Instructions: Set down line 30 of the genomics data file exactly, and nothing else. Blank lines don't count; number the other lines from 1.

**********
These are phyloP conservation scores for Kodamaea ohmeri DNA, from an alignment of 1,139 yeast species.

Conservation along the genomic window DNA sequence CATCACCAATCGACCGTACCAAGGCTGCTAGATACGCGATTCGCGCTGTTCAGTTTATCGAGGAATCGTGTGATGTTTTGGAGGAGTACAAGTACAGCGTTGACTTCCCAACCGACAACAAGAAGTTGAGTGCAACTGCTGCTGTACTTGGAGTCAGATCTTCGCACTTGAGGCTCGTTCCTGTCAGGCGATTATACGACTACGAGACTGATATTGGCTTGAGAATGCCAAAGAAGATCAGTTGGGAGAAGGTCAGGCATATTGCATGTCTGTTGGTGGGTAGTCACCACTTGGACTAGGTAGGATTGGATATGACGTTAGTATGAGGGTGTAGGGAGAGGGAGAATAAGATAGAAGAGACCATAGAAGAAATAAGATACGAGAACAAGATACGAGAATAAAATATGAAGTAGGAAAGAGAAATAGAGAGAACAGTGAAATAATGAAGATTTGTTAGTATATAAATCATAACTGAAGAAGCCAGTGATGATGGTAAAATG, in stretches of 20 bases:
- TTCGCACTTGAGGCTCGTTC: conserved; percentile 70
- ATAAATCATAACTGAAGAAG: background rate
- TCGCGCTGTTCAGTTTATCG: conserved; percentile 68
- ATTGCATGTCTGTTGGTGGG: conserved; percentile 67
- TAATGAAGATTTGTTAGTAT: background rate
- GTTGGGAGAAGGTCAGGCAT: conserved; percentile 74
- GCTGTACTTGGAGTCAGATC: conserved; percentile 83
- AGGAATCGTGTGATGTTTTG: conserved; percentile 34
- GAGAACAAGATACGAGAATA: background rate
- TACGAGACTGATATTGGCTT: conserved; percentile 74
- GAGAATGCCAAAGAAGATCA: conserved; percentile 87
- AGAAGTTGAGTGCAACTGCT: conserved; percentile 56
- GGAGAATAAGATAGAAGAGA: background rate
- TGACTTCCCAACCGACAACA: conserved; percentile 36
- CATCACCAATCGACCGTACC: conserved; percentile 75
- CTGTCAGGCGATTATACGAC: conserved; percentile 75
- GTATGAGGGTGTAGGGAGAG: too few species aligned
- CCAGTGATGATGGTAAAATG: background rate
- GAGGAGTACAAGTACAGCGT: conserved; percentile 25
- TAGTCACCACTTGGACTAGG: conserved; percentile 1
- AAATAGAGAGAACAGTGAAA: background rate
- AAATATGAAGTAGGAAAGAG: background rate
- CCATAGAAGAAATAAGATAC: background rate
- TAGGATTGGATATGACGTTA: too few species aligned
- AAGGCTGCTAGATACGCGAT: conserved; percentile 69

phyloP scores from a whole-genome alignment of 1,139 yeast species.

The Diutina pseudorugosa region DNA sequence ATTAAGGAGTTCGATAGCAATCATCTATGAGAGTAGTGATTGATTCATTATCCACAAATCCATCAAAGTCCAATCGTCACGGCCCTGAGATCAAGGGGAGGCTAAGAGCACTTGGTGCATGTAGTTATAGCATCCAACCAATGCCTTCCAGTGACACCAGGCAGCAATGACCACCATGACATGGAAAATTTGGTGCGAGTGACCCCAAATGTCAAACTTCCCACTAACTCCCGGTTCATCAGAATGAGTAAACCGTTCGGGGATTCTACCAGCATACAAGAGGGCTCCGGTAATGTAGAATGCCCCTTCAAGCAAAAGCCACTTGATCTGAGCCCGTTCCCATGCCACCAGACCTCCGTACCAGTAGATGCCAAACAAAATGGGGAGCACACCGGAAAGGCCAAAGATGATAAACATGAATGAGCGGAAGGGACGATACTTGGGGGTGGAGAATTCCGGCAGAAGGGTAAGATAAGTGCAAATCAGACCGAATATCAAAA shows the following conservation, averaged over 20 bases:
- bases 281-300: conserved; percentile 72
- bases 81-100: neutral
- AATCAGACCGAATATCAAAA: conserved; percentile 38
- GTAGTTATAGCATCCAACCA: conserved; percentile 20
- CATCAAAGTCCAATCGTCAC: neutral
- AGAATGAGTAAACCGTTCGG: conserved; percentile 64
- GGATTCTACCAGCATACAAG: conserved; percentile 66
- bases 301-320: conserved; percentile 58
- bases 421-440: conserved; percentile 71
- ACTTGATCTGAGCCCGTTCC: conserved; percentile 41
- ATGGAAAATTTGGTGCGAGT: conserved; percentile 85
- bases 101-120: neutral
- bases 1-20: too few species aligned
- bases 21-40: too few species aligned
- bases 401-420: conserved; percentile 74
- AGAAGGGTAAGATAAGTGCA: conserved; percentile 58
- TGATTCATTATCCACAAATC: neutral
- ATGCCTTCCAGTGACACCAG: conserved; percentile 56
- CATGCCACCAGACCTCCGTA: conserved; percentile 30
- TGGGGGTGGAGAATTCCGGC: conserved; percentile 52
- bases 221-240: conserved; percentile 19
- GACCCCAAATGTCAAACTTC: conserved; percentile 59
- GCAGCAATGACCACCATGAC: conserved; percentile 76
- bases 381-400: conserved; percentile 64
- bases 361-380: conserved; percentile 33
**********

- bases 281-300: conserved; percentile 72